I think he was talking about all that tundra they have. Still modern climate change is one the greatest things to happen to Canada. If we hit the most dire of projections up to 1/3 of Canada might actually be inhabitable.

            1. Fungus Bob
              Unhappy

              Re: We're bigger

              "I think he was talking about all that tundra they have."

              We eat all that corn syrup, too. So we _are_ actually bigger.

        3. Anonymous Coward
          Anonymous Coward

          Re: Excellent news

          Wow. I guess if you like that sort of thing.

      2. Stevie Silver badge

        Re: Excellent news

        Or: Canada. Invaded by the Americans three times and still here, as big as we were.

        1. Trevor_Pott Gold badge

          Re: Excellent news

          "Invaded by the Americans three times and still here"

          Like that's hard to do. The yanks can win a war to save their fucking souls. I mean, hell, that lot can't even club a bunch of poor sand people on the head and steal their oil without getting their asses handed to them.

          Nah, the US is best used as an adjunct to a real nation. They can sit on the sidelines and fire missiles into some dictator's tank collection, or bomb (mostly) industrial facilities while real soldiers do the hard work on the ground of removing the douche canoes from office. However good the USian soldiers are - and US soldiers are damned fine soliders! - their military and political leader are utterly worthless, and it cripples their ability to achieve objectives.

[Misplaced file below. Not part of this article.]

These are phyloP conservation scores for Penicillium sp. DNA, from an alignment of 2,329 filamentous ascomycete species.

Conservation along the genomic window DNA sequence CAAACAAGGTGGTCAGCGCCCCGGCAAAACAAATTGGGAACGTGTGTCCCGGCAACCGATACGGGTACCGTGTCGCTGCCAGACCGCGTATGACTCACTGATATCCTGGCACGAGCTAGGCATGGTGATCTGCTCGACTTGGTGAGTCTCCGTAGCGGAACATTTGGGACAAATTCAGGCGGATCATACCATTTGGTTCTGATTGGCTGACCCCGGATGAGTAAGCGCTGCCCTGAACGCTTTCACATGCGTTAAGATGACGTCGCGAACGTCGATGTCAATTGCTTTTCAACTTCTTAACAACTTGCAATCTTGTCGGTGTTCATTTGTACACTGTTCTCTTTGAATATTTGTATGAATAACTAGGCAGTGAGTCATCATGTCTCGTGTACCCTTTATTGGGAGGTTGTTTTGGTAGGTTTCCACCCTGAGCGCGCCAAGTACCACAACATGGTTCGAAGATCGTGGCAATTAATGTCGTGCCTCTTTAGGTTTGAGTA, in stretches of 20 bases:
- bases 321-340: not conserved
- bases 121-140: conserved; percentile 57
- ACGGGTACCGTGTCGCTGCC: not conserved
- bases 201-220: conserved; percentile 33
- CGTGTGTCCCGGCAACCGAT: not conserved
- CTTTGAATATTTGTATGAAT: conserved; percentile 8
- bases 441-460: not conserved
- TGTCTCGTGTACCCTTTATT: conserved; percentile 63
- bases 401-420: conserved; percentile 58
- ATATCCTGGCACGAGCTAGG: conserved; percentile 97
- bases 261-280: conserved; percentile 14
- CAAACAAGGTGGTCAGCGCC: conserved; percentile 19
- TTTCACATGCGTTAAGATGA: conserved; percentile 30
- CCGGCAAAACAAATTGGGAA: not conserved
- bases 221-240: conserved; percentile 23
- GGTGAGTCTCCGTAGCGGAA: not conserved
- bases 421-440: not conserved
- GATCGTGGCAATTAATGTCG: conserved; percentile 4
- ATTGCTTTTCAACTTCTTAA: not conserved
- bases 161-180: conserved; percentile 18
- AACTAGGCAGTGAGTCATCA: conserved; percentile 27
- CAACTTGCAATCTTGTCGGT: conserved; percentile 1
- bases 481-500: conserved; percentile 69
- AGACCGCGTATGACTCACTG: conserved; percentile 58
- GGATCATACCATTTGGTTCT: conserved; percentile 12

The best army in the world is worth nothing if you waste them on fool's errand after fool's errand.

          1. Anonymous Coward
            Anonymous Coward

            Re: Excellent news

            Wow a very butt hurt rant finished up brilliantly with the truth. Only US political leadership can finish a war by killing 2.5 million and only losing 60,000 or killing hundreds of thousands and only losing 4000 and still lose (Vietnam and Iraq).

          2. Alan W. Rateliff, II
            Unhappy

            Re: Excellent news

            A Yank might at first take offense to these statements. Sadly, this is exactly to what we have been reduced by our political ruling class, given power by a citizenry which has largely willfully submitted itself to the omnipotence of the legislator, to be ruled by its inferiors.